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Why and How to Implement a Health and Wellness Program for Your Employees

Why and How to Implement a Health and Wellness Program for Your Employees

By Caron_Beesley, Contributor
Published: December 24, 2012 Updated: December 24, 2012

As you look forward to a new year and new business opportunities, is the health and wellness of your employees at the forefront of your 2013 business plans?

According to a new study of more than 1,000 small-business owners by Humana and the National Small Business Association (NSBA), 93 percent of small businesses consider their employees’ physical and mental health to be important to their bottom line, and 54 percent say it’s “extremely important.” But despite that, only a third of respondents are confident they can manage employee health care needs, citing gaps in information and employee interest.

(Note: This survey defined health and wellness programs as initiatives to encourage employees to make healthier choices, such as getting preventative care, eating right and exercising.)

So what health and wellness issues are small business owners concerned about?

  • High employee stress is the number one concern for small business decision-makers, especially at smaller companies, with stress levels rating more than triple other employee well-being concerns.
  • Employees working when they are sick is second – 57 percent reported that their employees show up for work when they should be taking a sick day.

As this study shows, health and wellness programs can be a win-win situation for small businesses, fostering healthier people and healthier profits. So what’s holding small business owners back from implementing programs?

Employee Interest

A key factor in whether or not to introduce a health and wellness program rests with employee interest. For example, start-ups (many with younger employees) lead the way in providing wellness programs and their employees prefer it this way. In fact, 85 percent of start-ups say wellness programs are worth the investment and 63 percent are already adopting such programs. Interestingly, these start-ups say these programs aid in recruiting and retaining employees.

So with employees actively seeking health and wellness benefits, these programs are likely to become an increasingly important part of any small business owner’s hiring and personnel management strategy.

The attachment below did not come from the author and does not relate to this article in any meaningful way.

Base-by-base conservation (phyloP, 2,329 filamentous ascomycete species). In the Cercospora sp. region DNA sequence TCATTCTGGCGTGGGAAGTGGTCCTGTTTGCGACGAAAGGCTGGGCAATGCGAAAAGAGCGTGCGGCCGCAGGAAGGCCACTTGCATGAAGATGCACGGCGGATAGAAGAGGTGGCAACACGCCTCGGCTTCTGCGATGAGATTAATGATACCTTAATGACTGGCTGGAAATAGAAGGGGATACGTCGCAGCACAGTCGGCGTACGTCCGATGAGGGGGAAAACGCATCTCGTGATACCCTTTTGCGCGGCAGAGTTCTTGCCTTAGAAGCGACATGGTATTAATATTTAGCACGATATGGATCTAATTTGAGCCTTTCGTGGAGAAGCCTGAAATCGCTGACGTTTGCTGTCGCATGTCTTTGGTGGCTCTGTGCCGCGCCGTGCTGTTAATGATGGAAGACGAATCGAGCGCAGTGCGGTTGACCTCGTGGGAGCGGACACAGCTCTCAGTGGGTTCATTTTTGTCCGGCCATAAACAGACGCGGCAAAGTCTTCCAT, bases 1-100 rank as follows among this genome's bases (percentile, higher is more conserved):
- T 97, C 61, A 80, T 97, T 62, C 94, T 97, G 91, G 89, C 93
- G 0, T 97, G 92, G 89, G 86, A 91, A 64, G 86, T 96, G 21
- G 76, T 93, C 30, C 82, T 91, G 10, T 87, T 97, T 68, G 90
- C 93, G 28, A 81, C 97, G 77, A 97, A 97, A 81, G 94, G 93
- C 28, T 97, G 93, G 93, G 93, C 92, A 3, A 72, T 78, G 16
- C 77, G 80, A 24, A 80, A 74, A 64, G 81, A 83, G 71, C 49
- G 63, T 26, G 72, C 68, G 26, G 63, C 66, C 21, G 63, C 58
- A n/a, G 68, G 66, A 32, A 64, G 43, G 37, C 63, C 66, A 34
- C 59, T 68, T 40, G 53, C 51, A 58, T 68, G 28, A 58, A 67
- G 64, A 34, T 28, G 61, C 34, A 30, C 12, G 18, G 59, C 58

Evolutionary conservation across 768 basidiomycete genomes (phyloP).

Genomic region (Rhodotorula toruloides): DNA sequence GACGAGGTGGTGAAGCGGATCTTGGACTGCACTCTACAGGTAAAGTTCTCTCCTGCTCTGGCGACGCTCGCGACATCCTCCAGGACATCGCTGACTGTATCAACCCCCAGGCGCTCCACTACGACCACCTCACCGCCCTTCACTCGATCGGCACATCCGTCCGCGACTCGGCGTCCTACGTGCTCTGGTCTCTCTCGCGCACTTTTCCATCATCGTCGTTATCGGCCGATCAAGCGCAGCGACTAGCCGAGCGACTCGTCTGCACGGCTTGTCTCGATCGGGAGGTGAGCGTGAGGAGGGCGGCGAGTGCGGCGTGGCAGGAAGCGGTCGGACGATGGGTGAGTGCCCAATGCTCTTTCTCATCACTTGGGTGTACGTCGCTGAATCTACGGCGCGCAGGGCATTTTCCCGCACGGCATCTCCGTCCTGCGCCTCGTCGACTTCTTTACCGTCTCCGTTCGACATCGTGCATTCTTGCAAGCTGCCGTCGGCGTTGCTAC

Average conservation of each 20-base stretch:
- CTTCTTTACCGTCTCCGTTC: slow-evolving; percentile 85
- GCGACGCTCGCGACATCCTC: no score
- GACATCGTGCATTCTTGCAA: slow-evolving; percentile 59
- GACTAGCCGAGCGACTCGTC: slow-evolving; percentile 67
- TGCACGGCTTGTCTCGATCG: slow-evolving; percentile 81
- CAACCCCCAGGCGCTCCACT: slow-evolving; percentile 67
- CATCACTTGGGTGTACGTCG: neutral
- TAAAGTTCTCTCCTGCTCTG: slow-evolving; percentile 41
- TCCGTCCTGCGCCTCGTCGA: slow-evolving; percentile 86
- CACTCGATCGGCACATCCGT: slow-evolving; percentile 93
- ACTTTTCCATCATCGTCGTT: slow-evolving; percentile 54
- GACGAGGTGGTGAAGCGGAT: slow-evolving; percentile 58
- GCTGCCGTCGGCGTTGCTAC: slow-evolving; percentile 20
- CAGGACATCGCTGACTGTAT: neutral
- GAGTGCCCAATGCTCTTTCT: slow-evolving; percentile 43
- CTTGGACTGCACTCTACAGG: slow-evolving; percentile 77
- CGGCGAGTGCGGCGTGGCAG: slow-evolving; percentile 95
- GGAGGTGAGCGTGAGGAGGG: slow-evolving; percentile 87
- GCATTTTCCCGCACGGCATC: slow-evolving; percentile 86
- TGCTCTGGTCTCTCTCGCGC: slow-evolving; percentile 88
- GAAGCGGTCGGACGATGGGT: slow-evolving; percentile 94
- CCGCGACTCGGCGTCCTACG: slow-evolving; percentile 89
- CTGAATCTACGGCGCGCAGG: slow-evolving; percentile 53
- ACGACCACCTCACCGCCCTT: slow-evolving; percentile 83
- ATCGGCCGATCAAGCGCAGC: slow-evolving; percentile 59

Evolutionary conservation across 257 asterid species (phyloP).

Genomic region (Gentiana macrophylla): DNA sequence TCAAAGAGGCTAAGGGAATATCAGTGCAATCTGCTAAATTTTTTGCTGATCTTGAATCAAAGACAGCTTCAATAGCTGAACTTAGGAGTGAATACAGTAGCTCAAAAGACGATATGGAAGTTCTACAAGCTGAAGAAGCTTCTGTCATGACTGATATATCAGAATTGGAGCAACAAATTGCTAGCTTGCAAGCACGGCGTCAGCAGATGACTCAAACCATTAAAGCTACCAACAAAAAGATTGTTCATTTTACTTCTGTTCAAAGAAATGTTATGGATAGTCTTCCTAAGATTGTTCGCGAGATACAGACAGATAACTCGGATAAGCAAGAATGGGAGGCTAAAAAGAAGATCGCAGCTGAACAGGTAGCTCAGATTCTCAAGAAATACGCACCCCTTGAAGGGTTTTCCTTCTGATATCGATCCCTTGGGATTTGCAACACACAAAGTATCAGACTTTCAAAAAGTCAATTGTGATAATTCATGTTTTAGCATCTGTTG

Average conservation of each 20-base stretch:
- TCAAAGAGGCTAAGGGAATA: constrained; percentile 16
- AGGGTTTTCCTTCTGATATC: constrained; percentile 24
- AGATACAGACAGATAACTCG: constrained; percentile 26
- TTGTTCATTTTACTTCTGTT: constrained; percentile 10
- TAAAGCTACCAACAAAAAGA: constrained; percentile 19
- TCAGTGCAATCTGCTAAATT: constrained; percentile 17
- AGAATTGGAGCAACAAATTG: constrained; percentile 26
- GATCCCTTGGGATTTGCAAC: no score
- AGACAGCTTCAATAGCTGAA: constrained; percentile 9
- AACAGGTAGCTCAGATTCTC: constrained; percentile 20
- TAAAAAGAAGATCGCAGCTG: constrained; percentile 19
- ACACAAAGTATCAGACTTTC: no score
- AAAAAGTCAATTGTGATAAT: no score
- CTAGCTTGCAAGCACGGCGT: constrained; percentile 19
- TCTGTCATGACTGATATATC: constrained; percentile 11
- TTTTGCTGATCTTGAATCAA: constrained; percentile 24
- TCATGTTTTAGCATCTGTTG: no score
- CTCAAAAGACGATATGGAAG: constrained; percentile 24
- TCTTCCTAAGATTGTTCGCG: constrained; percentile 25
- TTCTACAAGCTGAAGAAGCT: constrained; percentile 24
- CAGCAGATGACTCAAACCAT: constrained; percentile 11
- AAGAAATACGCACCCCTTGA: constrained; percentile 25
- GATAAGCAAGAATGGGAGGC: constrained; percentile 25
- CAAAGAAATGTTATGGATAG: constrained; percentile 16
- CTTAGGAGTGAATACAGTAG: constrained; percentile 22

Employers Need More Information

More than half the small business owners surveyed maintained that insufficient information is available about introducing health and wellness programs at a small business. This is something healthcare insurance providers are increasingly aware of and are seeking to correct by providing tools and resources to help small business owners develop health and wellness programs. The reward for both is healthier employees and a healthier bottom line.

Tips for Implementing Health and Wellness Programs in Your Small Business

So how can you go about planning and implementing a program that makes sense for your business, with the limited resources available to you? Health and wellness plans don’t have to break the bank. With a bit of creativity there are many things you can do to keep employees health and happy.

Here are a few tips:

  • Talk to your employees. Find out what aspects of an employer-sponsored health and wellness plan they would value most. It could be discounted gym memberships, quarterly sponsored walks/runs, or employee-led healthy cooking workshops. maybe it’s just more awareness of free or low-cost preventative care options covered by your healthcare insurance plan.
  • Get ideas for your wellness program. This blog from former SBA guest blogger, Dawn Rivers Baker, offers some creative and engaging ideas for a low-cost or no-cost employee wellness program.
  • Get help structuring specific programs. The Centers for Disease Control provides some great online tools to help you design and structure your wellness programs. For example, CDC LEAN Works is a free web-based resource that can help employers design effective worksite obesity prevention and control programs, including an obesity cost calculator to estimate how much obesity is costing your company and how much in savings your company could reap with different sorts of workplace interventions.
  • Consult your healthcare insurance provider. Many now offer tools and resources to help employers develop programs. Familiarize yourself with the types of programs that make sense for your business.
  • Get help from small business assistance groups. Check in with your local Small Business Development Center or Chamber of Commerce. They may have resources or seminars that can help you build the right program for your business.

Have you implemented a wellness program? Has it improved your bottom line? Have any tips for other small business owners? Leave a comment below.

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About the Author:

Caron Beesley


Caron Beesley is a small business owner, a writer, and marketing communications consultant. Caron works with the team to promote essential government resources that help entrepreneurs and small business owners start-up, grow and succeed. Follow Caron on Twitter: @caronbeesley